Related Rule
United Kingdom of Great Britain and Northern Ireland
Practice Relating to Rule 70. Weapons of a Nature to Cause Superfluous Injury or Unnecessary Suffering
The UK Military Manual (1958) stresses:
It is expressly forbidden to employ arms, projectiles or material calculated to cause unnecessary suffering. Under this heading may be included such weapons as lances with a barbed head, irregularly-shaped bullets, projectiles filled with broken glass, and the like. The scoring of the surface of bullets, the filing off of the end of their hard case, and the smearing on them of any substance likely to inflame a wound, are also prohibited.
The prohibition is not, however, intended to apply to the use of explosives contained in mines, aerial torpedoes and hand-grenades. The use of flame throwers and napalm bombs when directed against military targets is lawful. However, their use against personnel is contrary to the law of war in so far as it is calculated to cause unnecessary suffering. 
United Kingdom, The Law of War on Land being Part III of the Manual of Military Law, The War Office, HMSO, 1958, § 110 and footnote 1.
The UK LOAC Pamphlet (1981) states: “The following are prohibited in international armed conflict: … d. arms, projectiles or material intended to cause excessive injury or suffering.” 
United Kingdom, The Law of Armed Conflict, D/DAT/13/35/66, Army Code 71130 (Revised 1981), Ministry of Defence, prepared under the Direction of The Chief of the General Staff, 1981, Section 5, p. 20, § 1(d).
[emphasis in original]
In its chapter on weapons, the UK LOAC Manual (2004) states the following as a guiding principle: “It is prohibited to employ weapons, projectiles and material and methods of warfare of a nature to cause superfluous injury or unnecessary suffering.” 
United Kingdom, The Manual of the Law of Armed Conflict, Ministry of Defence, 1 July 2004, § 6.1; see also § 13.28 (maritime warfare).
On the application of the guiding principle, the manual states:
6.2. The correct criterion is whether the use of a weapon is of a nature to cause injury or suffering greater than that required for its military purpose.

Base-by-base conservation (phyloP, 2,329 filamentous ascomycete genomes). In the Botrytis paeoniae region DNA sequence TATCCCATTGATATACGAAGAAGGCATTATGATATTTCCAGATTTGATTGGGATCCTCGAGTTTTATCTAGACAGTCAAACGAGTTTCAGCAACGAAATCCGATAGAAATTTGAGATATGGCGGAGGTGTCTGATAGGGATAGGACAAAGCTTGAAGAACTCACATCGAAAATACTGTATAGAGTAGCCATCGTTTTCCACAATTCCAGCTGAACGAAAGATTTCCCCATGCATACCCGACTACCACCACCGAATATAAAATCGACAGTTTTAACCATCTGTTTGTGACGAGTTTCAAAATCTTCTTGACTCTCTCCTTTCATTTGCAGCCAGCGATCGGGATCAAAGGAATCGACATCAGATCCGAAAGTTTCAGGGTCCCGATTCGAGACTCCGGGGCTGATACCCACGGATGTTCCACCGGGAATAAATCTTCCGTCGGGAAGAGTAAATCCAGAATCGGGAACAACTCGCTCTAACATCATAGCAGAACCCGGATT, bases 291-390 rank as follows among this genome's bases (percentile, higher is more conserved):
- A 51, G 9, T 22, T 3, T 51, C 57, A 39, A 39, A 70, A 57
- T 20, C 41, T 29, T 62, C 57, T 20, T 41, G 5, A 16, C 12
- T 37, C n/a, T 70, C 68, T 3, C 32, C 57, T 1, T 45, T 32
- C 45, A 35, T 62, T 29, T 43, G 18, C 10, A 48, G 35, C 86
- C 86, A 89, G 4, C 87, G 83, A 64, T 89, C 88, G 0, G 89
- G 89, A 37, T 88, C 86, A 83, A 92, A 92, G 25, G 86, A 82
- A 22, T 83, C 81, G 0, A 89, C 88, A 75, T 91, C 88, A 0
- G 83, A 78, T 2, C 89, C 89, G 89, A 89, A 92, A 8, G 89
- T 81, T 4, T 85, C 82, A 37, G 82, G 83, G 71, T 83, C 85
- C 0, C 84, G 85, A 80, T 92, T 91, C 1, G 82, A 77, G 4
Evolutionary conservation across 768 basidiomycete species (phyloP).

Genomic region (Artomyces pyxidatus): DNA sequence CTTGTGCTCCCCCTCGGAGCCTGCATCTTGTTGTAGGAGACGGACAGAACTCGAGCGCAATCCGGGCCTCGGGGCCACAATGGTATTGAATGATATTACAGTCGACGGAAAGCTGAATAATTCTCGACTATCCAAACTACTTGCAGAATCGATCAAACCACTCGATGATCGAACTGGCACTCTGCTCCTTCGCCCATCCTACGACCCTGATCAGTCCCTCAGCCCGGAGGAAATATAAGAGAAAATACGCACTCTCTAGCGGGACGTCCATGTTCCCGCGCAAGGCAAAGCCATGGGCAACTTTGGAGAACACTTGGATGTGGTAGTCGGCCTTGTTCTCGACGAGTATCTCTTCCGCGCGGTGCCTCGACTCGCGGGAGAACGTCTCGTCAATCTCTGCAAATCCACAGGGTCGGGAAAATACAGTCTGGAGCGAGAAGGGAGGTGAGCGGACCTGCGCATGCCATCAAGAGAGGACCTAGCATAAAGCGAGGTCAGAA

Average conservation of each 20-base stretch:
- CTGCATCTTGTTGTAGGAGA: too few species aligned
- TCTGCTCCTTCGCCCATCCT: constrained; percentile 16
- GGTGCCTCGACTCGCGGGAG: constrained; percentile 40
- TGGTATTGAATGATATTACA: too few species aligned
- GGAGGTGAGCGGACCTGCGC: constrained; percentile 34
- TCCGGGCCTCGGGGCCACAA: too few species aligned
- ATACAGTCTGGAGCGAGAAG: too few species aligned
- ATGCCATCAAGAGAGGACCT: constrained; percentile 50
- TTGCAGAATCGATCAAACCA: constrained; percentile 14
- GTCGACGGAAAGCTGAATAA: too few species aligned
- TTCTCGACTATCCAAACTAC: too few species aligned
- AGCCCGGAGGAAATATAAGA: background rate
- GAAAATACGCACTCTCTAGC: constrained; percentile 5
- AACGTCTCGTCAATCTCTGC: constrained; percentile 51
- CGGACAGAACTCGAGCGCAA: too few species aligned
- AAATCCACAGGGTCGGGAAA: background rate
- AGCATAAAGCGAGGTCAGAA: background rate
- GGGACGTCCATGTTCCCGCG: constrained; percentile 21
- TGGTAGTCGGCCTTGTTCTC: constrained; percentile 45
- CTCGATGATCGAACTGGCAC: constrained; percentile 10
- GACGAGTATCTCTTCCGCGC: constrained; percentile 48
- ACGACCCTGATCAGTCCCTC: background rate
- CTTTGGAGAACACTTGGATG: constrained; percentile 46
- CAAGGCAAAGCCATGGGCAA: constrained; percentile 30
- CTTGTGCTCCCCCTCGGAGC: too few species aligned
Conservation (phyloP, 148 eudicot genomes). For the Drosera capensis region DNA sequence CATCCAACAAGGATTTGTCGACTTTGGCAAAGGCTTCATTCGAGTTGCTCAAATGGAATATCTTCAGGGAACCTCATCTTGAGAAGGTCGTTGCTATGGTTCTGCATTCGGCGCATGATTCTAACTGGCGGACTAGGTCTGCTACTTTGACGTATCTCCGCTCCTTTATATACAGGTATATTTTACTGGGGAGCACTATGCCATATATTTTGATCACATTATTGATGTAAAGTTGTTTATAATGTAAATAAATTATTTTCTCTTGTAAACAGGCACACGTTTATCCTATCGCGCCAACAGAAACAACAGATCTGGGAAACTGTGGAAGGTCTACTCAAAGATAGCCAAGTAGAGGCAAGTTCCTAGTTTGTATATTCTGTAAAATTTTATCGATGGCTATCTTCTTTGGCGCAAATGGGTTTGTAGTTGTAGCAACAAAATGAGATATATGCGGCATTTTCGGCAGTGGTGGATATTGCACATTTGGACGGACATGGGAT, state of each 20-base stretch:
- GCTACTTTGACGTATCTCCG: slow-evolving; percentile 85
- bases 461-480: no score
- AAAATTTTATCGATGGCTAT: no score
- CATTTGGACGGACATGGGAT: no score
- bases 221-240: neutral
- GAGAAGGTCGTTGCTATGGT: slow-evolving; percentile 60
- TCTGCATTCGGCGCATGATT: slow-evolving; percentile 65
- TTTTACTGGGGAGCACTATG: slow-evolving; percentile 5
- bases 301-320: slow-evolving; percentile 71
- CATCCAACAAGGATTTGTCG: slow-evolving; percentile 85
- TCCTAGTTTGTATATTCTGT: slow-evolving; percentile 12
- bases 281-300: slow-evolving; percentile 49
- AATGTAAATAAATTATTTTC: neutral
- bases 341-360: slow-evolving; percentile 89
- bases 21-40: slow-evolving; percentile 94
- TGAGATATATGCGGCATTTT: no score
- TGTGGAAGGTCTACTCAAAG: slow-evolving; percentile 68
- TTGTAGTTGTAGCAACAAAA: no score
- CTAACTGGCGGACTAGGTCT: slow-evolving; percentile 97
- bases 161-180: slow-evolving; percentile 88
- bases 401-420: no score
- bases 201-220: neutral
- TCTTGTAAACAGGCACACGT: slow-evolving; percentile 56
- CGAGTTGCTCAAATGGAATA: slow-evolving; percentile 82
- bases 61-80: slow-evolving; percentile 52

6.2.1. In deciding the legality of use of a specific weapon, therefore, it is necessary to assess:
a. its effects in battle,
b. the military task it is required to perform, and
c. the proportionality between factors (a) and (b).
6.2.2. However, even if the use of a weapon is considered under this test to be generally lawful, its use in certain ways, or in certain circumstances, may still be unlawful. 
United Kingdom, The Manual of the Law of Armed Conflict, Ministry of Defence, 1 July 2004, §§ 6.2–6.2.2
The manual further states:
Weapons use is restricted by international conventions, protocols and declarations and by the customary law of armed conflict. Moreover, there are the compelling dictates of humanity, morality and civilization to be taken into account. The idea of humanity is expressed in the preamble to the St Petersburg Declaration thus: “this object would be exceeded by the employment of arms which uselessly aggravate the sufferings of disabled men, or render their death inevitable.” It has been said that “commanders are quite ready to admit the claims of humanity to the extent of forgoing the use of any engine of war whose military effect is disproportionate to the suffering it entails”. Any weapon that goes beyond what is needed to achieve the military object of disabling the enemy combatant would be difficult to justify on the grounds of military necessity.